GENEVA / WIPO ARTIFICIAL INTELLIGENCE

Preview Language:   Original
31-Jan-2019 00:03:15
The upsurge in patent applications on Artificial Intelligence (AI) in the last five years suggests that it could soon revolutionize all areas of daily life and industries beyond the tech world, a UN report suggested on Thursday. UNTV CH

Available Language: English
Type
Language
Format
Acquire
/
English
Other Formats
Description
STORY: GENEVA / WIPO ARTIFICIAL INTELLIGENCE
TRT: 3:15
SOURCE: UNTV CH
RESTRICTIONS: NONE
LANGUAGE: ENGLISH / NATS

DATELINE: 31 JANUARY 2019, GENEVA, SWITZERLAND

SHOTLIST:

FILE - NEW YORK CITY

1. Wide shot, Palais des Nations exterior

31 JANUARY 2019, GENEVA, SWITZERLAND

2. Wide shot, journalists and cameras
3. Close up, TV cameras
4. SOUNDBITE (English) Francis Gurry, Director General, World Intellectual Property Organisation (WIPO):
“On AI, well it’s the replication of human intelligence by machines; so all the techniques that have developed or are developing to replace, or imitate human intellectual functions by machine functions.”
5. Close up, journalists
6. SOUNDBITE (English) Francis Gurry, Director General, World Intellectual Property Organisation (WIPO):
“Is it good news or bad news? Well, I would tend to say that all technology is somewhat neutral and it depends on what you do with it. So, insofar as you may use AI science and techniques for developing autonomous weapons systems that are going to kill us all is not very good news, you know. But insofar as it’s being used to improve health indicators for diagnostics, for other purposes, it’s great news.”
7. Med shot, journalists
8. SOUNDBITE (English) Francis Gurry, Director General, World Intellectual Property Organisation (WIPO):
“It’s a technology that’s been followed for many, many years. But there has been a quantum leap since about 2013, so we’re dealing with what is happening right now in a very fast-moving field.”
9. Med shot, journalists
10. SOUNDBITE (English) Francis Gurry, Director General, World Intellectual Property Organisation (WIPO):
“One would expect that the strategic focus of major geopolitical players will turn to their positioning in relation to AI.”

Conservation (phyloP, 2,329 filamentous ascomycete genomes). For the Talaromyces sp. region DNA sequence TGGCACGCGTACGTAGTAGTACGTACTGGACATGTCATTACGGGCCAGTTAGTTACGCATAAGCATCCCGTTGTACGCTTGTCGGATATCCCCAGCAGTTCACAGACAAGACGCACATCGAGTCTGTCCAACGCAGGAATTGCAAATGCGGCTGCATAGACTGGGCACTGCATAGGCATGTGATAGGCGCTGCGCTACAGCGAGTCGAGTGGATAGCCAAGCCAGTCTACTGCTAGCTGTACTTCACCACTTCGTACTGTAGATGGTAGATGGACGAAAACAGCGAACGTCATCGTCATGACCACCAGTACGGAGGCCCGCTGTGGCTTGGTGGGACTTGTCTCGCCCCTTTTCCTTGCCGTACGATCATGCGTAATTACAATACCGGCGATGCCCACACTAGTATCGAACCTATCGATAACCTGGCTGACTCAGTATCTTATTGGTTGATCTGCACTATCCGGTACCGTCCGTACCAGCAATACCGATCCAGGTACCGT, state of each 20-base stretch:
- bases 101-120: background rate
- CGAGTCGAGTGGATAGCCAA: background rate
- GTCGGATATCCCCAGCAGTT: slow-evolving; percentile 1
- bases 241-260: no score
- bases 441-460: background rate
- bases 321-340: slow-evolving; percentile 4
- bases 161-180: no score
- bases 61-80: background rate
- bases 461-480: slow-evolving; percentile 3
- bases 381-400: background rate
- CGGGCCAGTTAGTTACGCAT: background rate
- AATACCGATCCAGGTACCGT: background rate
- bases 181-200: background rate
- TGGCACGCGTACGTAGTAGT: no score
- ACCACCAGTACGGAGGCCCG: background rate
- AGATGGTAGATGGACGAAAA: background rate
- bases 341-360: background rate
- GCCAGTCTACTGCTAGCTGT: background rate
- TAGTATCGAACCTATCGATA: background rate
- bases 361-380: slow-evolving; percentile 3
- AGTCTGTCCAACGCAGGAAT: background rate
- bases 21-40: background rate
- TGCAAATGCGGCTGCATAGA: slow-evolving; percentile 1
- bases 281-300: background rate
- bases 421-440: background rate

11. Close up, TV camera monitor, press room
12. SOUNDBITE (English) Francis Gurry, Director General, World Intellectual Property Organisation (WIPO):
“You did say that we see some of the internet giants there. Why? Because of data. You know, because of the access they have to data.”
13. Pan left, photographers, TV cameras, press room
14. SOUNDBITE (English) Francis Gurry, Director General, World Intellectual Property Organisation (WIPO):
“Why are there internet giants in the US and China? Well, that’s obviously a complex question that requires a complex analysis. But one of the things that we might notice is that both of those countries have extremely large data ports. So, China has of course its population of 1.3 billion people, the United States has a population I think of around 380 million, or 400 million, plus the hegemony of English.”
15. Med shot, journalists
16. SOUNDBITE (English) Francis Gurry, Director General, World Intellectual Property Organisation (WIPO):
“The cultural and linguistic diversity of Europe is not necessarily favouring the formation of major data pools, and we all know the more data, the better for machine learning for example, the results you are going to get.”
17. Med shot, laptop screen, speaker in background
18. Close up, pen and notepad
19. Wide shot, TV cameras, press room

STORYLINE:

The upsurge in patent applications on Artificial Intelligence (AI) in the last five years suggests that it could soon revolutionize all areas of daily life and industries beyond the tech world, a UN report suggested on Thursday.

According to the World Intellectual Property Organization (WIPO), 50 percent of all patents for AI – the replication of human intelligence by machines for use in transport, telecommunications and healthcare, for instance – have been published since 2013, more than 170,000.